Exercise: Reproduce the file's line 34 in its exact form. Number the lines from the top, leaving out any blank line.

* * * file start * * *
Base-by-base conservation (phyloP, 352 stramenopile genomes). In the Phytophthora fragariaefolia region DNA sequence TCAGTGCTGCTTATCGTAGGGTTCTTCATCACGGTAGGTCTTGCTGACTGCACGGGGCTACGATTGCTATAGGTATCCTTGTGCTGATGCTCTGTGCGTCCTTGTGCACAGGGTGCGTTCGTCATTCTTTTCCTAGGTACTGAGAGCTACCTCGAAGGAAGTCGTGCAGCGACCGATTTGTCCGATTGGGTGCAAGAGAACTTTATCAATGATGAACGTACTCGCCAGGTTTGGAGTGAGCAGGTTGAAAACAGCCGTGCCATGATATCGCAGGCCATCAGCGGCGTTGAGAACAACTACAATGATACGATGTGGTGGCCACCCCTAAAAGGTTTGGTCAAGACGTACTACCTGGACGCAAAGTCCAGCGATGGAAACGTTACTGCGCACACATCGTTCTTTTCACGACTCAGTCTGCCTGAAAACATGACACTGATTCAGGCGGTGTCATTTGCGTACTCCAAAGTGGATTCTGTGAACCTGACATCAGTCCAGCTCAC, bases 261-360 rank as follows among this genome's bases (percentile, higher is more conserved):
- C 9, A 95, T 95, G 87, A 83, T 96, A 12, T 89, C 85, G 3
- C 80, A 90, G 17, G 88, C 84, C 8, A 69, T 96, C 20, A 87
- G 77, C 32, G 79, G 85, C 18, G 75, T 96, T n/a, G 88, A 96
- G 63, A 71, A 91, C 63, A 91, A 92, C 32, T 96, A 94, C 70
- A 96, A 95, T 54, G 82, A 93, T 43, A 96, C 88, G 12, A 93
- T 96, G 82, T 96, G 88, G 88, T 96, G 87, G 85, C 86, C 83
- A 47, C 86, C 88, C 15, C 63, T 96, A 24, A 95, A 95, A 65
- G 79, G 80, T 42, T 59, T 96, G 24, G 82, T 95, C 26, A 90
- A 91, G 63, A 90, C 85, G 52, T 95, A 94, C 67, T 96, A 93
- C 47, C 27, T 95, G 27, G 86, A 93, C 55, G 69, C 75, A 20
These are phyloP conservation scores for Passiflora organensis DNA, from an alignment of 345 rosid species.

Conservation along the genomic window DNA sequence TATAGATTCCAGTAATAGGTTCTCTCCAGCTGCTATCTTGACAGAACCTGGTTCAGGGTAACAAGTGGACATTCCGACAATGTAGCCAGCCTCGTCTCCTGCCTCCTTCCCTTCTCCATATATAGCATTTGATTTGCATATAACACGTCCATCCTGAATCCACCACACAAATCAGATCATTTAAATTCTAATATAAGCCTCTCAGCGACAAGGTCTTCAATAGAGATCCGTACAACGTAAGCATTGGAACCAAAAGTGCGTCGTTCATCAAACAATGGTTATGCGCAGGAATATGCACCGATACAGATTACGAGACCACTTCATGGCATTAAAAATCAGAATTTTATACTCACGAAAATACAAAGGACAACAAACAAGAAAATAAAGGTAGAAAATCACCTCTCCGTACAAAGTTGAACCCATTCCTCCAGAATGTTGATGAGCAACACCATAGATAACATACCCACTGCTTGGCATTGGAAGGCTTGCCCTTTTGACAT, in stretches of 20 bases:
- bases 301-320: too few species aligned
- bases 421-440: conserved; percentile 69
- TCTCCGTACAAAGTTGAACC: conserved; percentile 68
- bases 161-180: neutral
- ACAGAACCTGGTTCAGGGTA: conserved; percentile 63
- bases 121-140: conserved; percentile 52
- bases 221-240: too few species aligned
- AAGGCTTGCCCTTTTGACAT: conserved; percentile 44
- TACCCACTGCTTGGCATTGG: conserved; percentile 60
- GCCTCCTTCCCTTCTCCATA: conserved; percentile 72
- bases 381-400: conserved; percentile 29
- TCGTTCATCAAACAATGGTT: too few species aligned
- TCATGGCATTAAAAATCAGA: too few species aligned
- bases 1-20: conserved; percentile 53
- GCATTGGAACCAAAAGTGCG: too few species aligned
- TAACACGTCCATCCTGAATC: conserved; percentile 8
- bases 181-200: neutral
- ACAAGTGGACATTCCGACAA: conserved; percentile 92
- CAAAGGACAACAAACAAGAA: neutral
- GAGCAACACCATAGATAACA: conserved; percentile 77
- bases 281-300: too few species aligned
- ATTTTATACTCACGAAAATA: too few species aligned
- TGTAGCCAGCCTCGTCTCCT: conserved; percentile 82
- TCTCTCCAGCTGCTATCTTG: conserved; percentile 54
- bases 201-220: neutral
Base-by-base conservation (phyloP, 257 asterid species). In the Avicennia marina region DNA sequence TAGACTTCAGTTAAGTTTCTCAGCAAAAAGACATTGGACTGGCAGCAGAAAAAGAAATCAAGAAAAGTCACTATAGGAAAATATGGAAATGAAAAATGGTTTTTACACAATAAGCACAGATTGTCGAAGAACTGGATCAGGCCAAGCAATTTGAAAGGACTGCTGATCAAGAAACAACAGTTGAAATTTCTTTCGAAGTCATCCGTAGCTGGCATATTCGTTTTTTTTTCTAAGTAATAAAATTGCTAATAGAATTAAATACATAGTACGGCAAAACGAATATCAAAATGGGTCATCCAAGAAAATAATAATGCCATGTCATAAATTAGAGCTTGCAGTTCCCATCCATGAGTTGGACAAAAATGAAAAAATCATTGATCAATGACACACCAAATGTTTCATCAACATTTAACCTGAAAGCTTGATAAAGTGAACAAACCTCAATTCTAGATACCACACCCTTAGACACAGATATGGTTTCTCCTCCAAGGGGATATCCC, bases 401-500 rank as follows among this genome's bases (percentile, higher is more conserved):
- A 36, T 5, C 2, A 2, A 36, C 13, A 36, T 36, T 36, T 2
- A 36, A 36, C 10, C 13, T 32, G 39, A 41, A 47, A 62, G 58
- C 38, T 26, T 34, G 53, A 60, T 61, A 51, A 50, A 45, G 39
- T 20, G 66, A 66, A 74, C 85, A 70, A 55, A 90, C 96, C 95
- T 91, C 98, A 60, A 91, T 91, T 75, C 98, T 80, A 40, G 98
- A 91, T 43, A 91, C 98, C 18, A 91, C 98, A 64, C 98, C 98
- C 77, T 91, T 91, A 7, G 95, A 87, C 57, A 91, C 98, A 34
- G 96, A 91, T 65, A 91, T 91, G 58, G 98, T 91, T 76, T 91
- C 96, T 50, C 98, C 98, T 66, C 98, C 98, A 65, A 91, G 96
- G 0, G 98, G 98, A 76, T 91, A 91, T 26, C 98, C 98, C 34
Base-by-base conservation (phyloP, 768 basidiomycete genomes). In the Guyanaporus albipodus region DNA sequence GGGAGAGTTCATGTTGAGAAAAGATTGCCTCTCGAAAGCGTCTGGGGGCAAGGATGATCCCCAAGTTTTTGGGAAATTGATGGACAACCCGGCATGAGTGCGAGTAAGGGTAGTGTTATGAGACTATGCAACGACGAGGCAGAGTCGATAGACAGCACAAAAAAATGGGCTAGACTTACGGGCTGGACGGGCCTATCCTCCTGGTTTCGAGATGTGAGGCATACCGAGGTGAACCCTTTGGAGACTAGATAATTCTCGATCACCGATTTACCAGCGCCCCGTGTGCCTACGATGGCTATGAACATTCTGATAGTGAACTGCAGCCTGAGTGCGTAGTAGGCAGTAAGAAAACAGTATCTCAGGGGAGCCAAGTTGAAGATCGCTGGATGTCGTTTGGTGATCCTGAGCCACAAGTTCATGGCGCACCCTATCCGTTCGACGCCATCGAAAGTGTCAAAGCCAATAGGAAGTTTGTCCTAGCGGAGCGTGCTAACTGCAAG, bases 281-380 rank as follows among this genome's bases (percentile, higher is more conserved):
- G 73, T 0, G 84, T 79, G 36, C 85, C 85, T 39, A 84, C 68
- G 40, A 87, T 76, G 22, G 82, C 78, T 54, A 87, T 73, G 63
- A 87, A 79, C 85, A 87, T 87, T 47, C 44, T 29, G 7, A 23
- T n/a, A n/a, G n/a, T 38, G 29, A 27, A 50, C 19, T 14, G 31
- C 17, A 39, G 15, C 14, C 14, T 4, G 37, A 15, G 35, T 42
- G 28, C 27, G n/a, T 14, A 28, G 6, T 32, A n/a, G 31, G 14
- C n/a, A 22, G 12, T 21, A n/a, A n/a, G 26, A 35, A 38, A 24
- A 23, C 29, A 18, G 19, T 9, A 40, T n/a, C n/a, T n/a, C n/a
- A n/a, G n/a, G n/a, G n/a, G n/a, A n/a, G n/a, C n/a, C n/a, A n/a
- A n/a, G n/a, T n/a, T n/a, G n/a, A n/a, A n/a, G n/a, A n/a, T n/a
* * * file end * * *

- bases 281-300: too few species aligned